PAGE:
Thursday, March 3, 2011
Wednesday, January 19, 2011
Saturday, April 24, 2010
(This story is an example of the random train of thoughts that a boring job can take you down)
Today in the lunch line a teacher came through and she said, “I got the salad, but I really want a hash brown too. I don't have to pay for that do I? It's just a little hash brown.” Her face scrunched up in a pout and she suddenly looked injured. “It’s so cold out side…I just want one little hash brown.” I told her “sure” and we went into the kitchen. I pointed to the hash browns and asked her to pick which one she wanted because my hands were dirty. As she reached for the hash brown she sadly expressed her need for the extra item. When she put it on her plate she then pointed down and said, “Now doesn’t that look so much better?” She walked away with a solemn thank you and went to eat her lunch in the teacher’s lounge.
I stared after her in thought. How interesting. Why did she feel like she could only get what she wanted by trying to make people feel sorry for her?
That thought reminded me of a movie I watched last night called Roshomon. It’s about the trial of the murder of a man. With four people who witnessed the murder and testified with their own version of the story. All four testimonies were drastically different from one another. Each person bearing a strong conviction of his or her innocence and bravery. The trial ended and then shortly after we learned the true story through a man who saw the murder but wasn’t involved. It turns out everyone mostly told the truth but lied about his or her role in the situation to initiate pity from the judge, all in the pursuit of protecting their name.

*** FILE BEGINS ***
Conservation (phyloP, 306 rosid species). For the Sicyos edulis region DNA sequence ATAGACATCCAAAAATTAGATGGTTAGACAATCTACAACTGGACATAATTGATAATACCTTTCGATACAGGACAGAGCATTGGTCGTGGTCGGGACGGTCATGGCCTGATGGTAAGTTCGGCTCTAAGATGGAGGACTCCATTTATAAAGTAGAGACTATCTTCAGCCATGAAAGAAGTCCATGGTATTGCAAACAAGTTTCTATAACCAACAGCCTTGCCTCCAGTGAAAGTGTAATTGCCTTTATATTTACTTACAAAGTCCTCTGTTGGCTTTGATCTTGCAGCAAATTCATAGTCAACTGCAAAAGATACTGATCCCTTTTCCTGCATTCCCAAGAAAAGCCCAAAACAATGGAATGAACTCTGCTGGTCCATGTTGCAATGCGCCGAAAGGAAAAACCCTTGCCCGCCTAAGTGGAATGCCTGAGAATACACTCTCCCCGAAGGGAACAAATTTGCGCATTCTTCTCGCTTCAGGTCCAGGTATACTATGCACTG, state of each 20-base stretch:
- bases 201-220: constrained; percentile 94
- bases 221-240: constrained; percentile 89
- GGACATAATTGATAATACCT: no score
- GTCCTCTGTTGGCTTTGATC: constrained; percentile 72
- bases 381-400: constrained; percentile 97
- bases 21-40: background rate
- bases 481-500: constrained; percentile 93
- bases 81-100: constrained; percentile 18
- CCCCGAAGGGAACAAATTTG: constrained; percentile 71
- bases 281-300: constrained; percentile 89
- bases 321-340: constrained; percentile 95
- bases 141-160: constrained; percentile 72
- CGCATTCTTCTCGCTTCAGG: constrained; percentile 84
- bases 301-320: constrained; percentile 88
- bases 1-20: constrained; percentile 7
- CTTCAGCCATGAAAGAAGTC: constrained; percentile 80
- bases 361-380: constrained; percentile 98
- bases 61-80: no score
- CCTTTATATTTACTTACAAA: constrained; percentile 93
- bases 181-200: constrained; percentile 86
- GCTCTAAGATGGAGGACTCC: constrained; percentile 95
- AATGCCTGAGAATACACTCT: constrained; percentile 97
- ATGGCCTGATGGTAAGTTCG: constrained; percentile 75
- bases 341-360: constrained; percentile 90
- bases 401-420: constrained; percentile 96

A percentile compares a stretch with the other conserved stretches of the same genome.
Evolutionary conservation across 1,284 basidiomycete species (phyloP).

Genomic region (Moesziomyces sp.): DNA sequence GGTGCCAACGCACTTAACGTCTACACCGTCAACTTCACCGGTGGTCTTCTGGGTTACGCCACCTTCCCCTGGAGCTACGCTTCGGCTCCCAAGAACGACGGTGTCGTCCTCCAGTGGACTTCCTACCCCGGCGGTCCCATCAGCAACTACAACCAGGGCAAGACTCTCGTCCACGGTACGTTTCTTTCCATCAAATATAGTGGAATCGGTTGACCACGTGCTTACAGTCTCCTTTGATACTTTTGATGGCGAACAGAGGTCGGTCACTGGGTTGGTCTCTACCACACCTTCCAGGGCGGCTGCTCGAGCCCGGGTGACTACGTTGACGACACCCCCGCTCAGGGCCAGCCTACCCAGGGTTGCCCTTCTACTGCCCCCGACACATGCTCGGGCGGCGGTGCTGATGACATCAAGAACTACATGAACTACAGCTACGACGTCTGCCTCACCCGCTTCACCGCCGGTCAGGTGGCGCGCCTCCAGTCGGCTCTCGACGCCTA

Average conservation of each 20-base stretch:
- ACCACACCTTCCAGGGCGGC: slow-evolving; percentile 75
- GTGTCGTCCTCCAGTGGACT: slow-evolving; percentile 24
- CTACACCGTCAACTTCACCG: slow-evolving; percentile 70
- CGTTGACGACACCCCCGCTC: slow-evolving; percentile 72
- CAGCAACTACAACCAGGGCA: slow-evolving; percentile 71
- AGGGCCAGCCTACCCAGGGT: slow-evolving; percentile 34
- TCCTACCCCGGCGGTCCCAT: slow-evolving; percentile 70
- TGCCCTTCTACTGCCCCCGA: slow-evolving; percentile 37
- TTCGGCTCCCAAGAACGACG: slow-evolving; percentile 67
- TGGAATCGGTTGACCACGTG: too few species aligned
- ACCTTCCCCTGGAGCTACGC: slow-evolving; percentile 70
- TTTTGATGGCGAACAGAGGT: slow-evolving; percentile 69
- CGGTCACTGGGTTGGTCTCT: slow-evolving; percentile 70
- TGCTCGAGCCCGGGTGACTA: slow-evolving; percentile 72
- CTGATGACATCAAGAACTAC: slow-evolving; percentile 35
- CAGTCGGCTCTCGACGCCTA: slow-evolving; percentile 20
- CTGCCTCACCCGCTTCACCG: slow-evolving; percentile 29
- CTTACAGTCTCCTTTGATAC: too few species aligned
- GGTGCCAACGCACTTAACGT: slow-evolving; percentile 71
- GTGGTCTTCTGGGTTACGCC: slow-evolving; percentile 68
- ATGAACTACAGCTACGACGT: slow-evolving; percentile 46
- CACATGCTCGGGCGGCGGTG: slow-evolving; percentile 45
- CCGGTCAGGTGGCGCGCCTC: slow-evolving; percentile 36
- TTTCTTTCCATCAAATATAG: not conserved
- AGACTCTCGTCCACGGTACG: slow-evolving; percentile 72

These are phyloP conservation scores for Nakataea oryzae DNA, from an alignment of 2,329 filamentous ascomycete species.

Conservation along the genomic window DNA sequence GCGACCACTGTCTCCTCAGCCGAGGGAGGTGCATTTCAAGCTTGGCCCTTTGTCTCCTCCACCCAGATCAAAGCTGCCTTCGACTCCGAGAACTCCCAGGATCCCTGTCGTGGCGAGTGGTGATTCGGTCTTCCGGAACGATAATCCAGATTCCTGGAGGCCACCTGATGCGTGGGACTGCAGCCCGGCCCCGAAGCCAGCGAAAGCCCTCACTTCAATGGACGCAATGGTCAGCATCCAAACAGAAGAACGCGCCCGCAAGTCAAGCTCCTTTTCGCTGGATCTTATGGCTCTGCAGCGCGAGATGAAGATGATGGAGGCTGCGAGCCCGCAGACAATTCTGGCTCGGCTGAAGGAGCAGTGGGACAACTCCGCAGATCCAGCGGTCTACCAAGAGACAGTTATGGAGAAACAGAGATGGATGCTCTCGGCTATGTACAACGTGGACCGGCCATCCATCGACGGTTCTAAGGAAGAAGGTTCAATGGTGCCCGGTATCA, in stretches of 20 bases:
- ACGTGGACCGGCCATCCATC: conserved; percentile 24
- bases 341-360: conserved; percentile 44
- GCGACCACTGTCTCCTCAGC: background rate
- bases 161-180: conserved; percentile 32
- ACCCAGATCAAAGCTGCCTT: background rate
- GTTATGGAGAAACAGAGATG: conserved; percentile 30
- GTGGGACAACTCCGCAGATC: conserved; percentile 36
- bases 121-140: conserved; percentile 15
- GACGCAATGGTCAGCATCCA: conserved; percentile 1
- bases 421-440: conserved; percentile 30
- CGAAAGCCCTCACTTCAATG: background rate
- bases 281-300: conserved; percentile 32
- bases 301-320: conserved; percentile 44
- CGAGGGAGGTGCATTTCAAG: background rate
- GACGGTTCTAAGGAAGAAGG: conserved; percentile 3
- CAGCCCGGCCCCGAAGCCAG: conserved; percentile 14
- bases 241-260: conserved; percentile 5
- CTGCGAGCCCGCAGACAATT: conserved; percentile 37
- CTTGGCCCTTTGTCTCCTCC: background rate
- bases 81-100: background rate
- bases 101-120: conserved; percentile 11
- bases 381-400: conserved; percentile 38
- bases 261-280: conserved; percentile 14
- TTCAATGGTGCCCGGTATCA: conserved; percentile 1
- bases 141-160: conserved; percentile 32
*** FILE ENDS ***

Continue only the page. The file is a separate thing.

Then that thought made me think of a conversation I had with a man named Brent Hatch. He’s the father of McKay Hatch, president of the “No Cussing Club.” Brent mentioned that another local newspaper wrote about his son’s club. The article was demeaning and misinformed, with an attack on the whole Hatch Family. I told him, "The news lies, I don’t know what I can believe anymore.” Brent laughed and said, “People see what they want to see. Just take everything you hear with a grain of salt.” After we talked I wondered, “Why is drama more important to the press than truth? Of course...money."
As I continued working in the lunchroom this question from Sunday came back to me and then I remembered something Mitt Romney said in his book “No Apology.” He was talking about personal freedoms that America stands for. One example was Freedom of Press. He told a story of when he and his wife attended the Olympic Opening Ceremonies in Beijing. He said:
“The audience warmly welcomed every national team as it was introduced into the stadium, but the Chinese gave some of their loudest cheers to the teams from North Korea and Cuba. We wondered how it was possible that nations ruled by tyrants who deprive their citizens not only of freedom but also of economic substance could be celebrated. The explanation of course is that the Chinese people don’t see media reports of North Korea’s population being starved to feed the maniacal military ambition of Kim Jong-il or of Castro jailing dissidents who advocate freedom and democracy. The Chinese people receiving only glowing accounts of these tyrants; their information is shaped by a monolithic government rather than by the varied perspectives of the free press.”
Earlier on he also states, “There is no First Amendment Freedom of Press in China. The media is prohibited from criticizing certain Communist Party Officials- those who do may lose their jobs or be imprisoned.”
So then I thought, yeah, some stories of “The Hatch Family” are lies, but a lot of people and press support them too. People have a choice, they may believe as they wish, and that's part of being an American.
So then I thought of our First Amendment. It's like a balance scale, opportunity on one side and responsibility on the other. The press is authorized to print what they want, but the power of their influence gives them a responsibility to do their job well and get the information right. It seems that many people want the privileges without the responsibilities. They've forgotten- freedom means sacrifice.
Which made me think...I want to try harder. I can make a difference too.
And then I thought, "How did I get on this topic?"